Perfect on paper, not in practice

One of the most common collegiate sentiments I hear from adults I speak with, including our own counselors at Collegewise, is that they didn’t put nearly as much thought into their college selection as it merited. They didn’t pore over research and tour every campus and create lists of pros and cons. They just applied to schools that seemed appealing, affordable, or both, and chose one that accepted them.

College counselors, and many parents, want our students to make more informed choices. Guidebooks, websites, meetings with counselors, research, tours—college is an investment of time and money, and we want to give our kids the tools and support to invest wisely.

But it’s worth occasionally reminding ourselves and our kids that: (1) there is no such thing as a perfect college, and (2) some uncertainty is normal.

If we’re not careful, the message we can send our kids is that there is one perfect college out there, and that the perfection will be uninterrupted for four years.

Many students do find schools that check every box on the collegiate wish list. But perfect? No way. College absolutely can and should be four years of learning, growth, opportunities and fun. But it won’t be four years of uninterrupted bliss. It will not be free of frustration, failure, or disappointment. Life doesn’t work that way. The best jobs, new cities, friendships, even marriages—all of them have their good days and bad days. What’s perfect on paper is rarely perfect in practice.

Kids should look for the right schools. They should give careful consideration to the type of environment where they could be happy and successful. They should spend the time it takes to find schools that fit their goals, personality, and budget. The fact that there might be no such thing as a perfect marriage doesn’t mean you shouldn’t make the decision carefully and thoughtfully. And college selection works the same way.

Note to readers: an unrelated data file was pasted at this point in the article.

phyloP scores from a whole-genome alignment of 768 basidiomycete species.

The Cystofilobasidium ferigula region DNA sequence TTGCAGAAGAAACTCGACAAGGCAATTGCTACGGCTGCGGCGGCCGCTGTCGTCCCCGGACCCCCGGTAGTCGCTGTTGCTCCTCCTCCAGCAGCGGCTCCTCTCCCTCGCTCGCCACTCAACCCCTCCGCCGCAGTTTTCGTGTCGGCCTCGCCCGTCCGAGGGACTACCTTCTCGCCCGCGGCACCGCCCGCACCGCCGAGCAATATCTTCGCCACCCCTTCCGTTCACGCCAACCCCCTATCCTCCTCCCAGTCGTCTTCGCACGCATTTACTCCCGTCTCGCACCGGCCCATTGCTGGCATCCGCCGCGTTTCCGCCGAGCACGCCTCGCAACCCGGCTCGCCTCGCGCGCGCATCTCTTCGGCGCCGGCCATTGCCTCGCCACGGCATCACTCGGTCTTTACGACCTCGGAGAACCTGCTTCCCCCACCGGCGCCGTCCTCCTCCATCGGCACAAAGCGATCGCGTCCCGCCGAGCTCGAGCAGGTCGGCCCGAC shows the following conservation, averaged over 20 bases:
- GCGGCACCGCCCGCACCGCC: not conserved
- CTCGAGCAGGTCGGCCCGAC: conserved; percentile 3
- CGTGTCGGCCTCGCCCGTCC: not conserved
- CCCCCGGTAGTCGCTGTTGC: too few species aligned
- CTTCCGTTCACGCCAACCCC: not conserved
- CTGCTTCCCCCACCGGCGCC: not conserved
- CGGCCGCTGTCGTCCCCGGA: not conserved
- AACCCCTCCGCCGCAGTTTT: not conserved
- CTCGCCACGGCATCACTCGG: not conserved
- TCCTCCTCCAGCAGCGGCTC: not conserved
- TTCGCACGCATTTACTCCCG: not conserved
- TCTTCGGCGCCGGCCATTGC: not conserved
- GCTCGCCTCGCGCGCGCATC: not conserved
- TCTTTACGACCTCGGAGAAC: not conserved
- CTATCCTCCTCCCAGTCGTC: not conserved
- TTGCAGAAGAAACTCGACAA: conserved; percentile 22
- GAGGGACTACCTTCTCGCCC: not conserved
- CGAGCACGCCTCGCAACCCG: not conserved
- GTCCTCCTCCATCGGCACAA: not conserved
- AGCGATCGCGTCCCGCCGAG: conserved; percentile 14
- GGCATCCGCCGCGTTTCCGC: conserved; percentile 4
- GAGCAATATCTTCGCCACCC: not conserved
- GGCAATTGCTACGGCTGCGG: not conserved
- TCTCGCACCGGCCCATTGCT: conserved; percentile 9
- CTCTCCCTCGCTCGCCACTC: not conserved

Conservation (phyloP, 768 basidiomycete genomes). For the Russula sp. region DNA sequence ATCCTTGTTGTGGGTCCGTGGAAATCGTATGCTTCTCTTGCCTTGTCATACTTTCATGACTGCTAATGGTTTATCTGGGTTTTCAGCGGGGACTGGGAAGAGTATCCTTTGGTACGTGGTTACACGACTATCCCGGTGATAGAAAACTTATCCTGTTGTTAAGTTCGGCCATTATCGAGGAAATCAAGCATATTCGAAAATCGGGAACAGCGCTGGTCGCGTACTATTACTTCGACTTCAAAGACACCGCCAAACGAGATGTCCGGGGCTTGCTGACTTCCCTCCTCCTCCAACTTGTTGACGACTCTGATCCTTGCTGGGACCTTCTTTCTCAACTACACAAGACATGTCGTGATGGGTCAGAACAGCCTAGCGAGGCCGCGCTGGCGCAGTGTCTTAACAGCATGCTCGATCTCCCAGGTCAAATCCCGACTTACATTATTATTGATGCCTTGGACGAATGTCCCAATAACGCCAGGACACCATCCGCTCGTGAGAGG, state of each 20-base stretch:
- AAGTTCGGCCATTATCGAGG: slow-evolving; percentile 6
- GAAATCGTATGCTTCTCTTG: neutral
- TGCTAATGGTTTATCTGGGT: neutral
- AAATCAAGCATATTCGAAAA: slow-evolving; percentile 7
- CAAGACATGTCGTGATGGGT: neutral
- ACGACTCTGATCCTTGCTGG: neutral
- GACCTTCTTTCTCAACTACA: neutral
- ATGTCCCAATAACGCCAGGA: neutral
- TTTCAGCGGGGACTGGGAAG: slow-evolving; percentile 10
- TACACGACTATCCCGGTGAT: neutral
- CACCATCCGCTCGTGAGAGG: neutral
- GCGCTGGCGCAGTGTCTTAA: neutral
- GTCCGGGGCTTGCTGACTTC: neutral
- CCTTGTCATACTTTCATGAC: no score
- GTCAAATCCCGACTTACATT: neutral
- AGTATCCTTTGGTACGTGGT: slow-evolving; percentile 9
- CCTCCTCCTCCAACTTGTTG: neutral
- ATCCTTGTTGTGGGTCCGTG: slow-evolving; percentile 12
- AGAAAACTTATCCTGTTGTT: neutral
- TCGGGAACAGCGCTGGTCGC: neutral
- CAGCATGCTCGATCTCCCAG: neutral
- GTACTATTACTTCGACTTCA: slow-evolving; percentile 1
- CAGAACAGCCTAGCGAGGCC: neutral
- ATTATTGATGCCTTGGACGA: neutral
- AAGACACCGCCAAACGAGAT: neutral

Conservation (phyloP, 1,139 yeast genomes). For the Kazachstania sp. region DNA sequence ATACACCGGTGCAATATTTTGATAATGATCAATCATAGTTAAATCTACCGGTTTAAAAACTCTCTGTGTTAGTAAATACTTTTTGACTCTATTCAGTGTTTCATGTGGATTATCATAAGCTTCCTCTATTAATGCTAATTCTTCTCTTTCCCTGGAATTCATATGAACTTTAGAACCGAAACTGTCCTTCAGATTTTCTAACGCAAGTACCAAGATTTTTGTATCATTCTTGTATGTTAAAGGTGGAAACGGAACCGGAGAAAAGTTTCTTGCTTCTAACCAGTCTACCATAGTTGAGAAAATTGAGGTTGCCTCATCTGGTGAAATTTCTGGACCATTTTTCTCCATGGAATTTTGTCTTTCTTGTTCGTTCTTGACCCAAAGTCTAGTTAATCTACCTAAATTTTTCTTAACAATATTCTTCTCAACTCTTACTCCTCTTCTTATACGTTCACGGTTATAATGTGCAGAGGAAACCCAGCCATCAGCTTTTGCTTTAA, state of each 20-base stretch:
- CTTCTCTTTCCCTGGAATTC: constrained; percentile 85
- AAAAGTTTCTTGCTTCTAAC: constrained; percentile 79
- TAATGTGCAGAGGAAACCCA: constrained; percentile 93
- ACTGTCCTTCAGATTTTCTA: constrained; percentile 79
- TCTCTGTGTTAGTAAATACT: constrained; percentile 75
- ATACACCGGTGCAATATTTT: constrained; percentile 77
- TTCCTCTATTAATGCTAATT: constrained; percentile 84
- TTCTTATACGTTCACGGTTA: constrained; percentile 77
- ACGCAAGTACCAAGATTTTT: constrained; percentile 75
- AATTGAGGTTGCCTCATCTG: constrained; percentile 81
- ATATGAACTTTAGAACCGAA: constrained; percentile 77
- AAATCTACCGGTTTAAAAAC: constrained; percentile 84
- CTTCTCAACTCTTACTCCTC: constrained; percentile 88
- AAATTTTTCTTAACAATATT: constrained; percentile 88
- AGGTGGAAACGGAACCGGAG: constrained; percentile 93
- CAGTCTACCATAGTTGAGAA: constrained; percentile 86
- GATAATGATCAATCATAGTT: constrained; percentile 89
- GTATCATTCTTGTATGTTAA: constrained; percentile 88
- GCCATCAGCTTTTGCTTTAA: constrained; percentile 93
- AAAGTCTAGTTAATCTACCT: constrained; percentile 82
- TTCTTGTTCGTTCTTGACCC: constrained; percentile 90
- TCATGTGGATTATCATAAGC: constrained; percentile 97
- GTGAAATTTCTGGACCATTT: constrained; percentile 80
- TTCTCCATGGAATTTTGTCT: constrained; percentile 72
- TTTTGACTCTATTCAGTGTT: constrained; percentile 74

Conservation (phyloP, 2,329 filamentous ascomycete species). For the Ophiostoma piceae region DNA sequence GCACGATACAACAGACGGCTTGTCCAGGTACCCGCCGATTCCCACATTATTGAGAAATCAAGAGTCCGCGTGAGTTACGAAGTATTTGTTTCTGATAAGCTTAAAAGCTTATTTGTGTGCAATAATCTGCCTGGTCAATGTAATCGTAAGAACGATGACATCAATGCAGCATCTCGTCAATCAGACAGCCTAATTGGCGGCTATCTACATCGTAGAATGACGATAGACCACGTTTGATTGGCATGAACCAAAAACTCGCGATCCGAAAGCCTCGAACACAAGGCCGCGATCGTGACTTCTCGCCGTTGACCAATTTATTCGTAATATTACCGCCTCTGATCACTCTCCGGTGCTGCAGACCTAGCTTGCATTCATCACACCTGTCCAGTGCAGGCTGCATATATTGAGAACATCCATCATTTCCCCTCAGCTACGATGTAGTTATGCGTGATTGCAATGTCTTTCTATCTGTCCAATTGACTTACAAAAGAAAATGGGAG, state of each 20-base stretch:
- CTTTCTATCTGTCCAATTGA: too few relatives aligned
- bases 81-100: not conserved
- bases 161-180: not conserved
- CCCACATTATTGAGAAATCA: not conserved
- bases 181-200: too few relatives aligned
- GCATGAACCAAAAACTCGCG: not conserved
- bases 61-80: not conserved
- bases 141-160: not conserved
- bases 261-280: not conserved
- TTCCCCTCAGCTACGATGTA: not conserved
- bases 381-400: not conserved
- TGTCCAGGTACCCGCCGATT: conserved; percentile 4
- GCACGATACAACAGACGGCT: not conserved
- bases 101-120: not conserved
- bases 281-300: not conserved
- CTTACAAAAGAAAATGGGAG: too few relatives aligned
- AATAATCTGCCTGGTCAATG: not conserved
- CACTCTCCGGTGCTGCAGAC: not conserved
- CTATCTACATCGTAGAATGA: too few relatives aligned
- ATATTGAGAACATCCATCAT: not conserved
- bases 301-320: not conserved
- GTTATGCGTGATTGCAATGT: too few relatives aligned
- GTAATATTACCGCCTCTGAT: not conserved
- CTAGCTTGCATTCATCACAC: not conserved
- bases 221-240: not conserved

But it’s entirely possible that a student could do all the research necessary to find the collegiate version of a soulmate and still not be convinced she’s found the one. That’s normal.

Students who head off to college convinced that it’s the perfect match will eventually find or face something that doesn’t seem so perfect. That’s normal, too.

A thoughtful college search process is supposed to make students and parents feel more confident. It should reveal just how many schools there are and give families some sense of security that they didn’t pick based on name, rumor, or pretty architecture alone. It should not provoke more anxiety just because the perfect school has yet to appear. And it should never be mistaken as an immunization against the occasional bad day, week, or month in college.

Look for colleges that are perfect on paper, but don’t expect that they’ll always be perfect in practice.

A Nobel Prize-worthy study skill

According to Daniel Coyle’s “The Little Book of Talent: 52 Tips for Improving Your Skills,” the best way to learn from a book isn’t to read and reread. Instead, read it once and then write a one-page summary.